Writing in a special supplement of In These Times that was dedicated to Weinstein, David Moberg notes: "Unlike much of the left, Weinstein thought that the majority of Americans were part of a greatly varied working class that shared a potential common interest in the liberation of human potential that a truly democratic socialism could bring. There was a tendency in the latter days of the New Left for many radicals to see America—sometimes spelled with three k’s—as the enemy, but Jim believed that the ideals of socialism could have wide appeal.
"And contrary to many on the left, Weinstein thought not only that electoral political work was essential—fighting to win elections and not just “educate” voters—but also that in most circumstances, socialists should fight their battle in Democratic primaries, not through third parties with dim prospects resulting from the structure of American political institutions. He was an enthusiastic supporter of politicians like Chicago Mayor Harold Washington, the late Sen. Paul Wellstone (D-Minn.) and Rep. Bernie Sanders (I-Vt.), who, if not all openly socialist, were and are able to fight effectively for popular democracy, fairness and equality. In The Long Detour, he identifies socialism with expansive educational opportunities, universal health care, electoral reform and other programs that might have been at home in the old Socialist Party of Debs."  Bio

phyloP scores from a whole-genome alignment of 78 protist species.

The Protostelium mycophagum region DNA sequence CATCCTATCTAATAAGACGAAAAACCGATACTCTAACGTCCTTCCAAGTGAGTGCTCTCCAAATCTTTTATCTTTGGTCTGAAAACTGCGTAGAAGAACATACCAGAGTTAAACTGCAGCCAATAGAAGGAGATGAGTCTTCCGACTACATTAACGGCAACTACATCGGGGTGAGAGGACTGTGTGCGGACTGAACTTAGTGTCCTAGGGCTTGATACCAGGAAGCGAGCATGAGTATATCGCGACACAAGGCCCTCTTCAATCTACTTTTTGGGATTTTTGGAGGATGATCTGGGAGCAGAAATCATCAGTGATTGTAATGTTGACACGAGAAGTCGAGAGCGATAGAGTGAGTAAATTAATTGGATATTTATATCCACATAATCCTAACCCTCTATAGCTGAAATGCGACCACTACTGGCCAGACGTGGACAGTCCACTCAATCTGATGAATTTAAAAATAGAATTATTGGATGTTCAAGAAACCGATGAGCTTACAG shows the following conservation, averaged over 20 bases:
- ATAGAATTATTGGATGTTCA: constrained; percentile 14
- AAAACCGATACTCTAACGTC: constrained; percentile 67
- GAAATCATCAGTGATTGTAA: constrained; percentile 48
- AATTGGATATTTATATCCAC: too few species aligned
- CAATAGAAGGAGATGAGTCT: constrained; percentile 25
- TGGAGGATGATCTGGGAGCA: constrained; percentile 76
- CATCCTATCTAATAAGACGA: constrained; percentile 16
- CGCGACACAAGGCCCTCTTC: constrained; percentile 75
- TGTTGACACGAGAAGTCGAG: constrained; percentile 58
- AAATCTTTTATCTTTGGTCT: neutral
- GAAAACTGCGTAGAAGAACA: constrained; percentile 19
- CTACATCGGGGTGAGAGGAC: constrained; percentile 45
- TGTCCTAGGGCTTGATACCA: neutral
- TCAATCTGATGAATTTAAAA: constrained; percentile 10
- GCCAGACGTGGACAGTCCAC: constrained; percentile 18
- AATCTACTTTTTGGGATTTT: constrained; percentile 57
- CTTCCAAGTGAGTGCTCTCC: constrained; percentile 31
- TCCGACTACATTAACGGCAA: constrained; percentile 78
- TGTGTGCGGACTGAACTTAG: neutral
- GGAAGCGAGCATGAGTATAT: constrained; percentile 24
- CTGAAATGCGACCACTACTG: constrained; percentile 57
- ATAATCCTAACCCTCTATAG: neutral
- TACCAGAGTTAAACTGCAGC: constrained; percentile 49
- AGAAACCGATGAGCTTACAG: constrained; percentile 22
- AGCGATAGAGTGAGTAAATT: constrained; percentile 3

- James Weinstein, The decline of socialism in America, 1912-1925 (Monthly Review Press, 1967).
- James Weinstein, The corporate ideal in the liberal state, 1900-1918 (Beacon Press, ).
- James Weinstein, Ambiguous legacy: the left in American politics (New Viewpoints, 1975).
- James Weinstein and David W. Eakins, For a new America: essays in history and politics from Studies on the left, 1959-1967 (Random House, 1970).
- James Weinstein, The Long Detour: The History and Future of the American Left (Westview, 2004).